It is true that most of the students depend on the state-run educational institutions, which face many challenges like faculty shortage, poor infrastructure, limited involvement of faculty in over all development of the students. This is the reason for the students opting for admissions in private institutions, which are growing very fast. I am sure that higher enrolment and competition among private institutions would definitely keep the cost of higher education under check and quality of education high. I have no hesitation in sharing that many private institutions like BGU are providing quality education at a very reasonable cost.
7. How do you think BGU can collaborate with other institutions of higher learning, private and state-run, to ensure parity and inclusiveness?
BGU has been collaborating with various institutions of higher learning and professional bodies in order to provide the students best learning experience. The University prepares a very progressive course curriculum with the inputs from academicians and industrial experts. We prepare better syllabus than most of the state-run Universities. BGU encourages students from diverse backgrounds and offers a large number of scholarships.
8. What is your vision for BGU and what would be the timeframe to implement it?
I envision to see BGU as a multidisciplinary institution with various branches of science, humanities and social sciences available to students. We have already taken steps to start a new School of Applied Sciences from this year. It is a never ending process but I wish to see a large number of options available to the students within the next five years.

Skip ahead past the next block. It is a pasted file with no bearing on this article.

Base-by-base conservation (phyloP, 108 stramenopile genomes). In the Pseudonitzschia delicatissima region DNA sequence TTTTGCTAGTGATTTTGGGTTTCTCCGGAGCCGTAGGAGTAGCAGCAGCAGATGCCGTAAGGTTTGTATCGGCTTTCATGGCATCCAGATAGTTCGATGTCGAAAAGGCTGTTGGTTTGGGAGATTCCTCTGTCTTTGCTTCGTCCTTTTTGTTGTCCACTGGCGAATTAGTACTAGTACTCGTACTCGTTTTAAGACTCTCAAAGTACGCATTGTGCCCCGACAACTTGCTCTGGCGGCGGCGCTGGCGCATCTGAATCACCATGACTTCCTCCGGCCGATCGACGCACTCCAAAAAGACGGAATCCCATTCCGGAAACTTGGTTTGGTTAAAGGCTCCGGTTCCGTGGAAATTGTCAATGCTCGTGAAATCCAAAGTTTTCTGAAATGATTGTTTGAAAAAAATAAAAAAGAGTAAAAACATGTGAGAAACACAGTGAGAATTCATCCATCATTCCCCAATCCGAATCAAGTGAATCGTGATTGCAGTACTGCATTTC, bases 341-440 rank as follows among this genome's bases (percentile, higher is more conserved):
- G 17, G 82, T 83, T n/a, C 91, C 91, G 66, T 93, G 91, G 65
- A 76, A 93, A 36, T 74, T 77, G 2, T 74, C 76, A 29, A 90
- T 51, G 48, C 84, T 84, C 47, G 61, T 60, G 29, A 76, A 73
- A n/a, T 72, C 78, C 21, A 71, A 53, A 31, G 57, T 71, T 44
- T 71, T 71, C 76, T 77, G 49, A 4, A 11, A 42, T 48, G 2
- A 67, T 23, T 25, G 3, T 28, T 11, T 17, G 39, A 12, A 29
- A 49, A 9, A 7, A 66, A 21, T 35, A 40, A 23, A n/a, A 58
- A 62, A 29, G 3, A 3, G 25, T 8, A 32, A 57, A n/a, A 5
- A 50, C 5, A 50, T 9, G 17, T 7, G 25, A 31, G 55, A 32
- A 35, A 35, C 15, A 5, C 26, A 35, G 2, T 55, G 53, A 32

9. Any word of advice for students, teachers, researchers and parents?
I wish to share that the institutions must maintain good relationships with all the stakeholders. I would suggest that teachers should always strive for the best in teaching, research and social responsibilities. Teaching methodology has to be constantly reviewed and problem solving abilities, adaptability, and creativity along with soft skills should be tested. At the end of the day, the stake holders look for how resourceful you are, how much you can deliver for their benefit and how you conduct yourself. So, we should have the right kind of attitude. We must try to learn throughout life. The students must also be taught to be lifelong learners. We must have constant dialogue with parents.
10. Anything else that you would want to highlight or add.
I would like to urge the students to dream big and keep themselves engaged to chase them. Never give up. Your life is not made up of DNA, protein and fat alone but most importantly with time. Never waste it. Do not try to emulate others but live your own dreams. A small failure may be prelude to big success.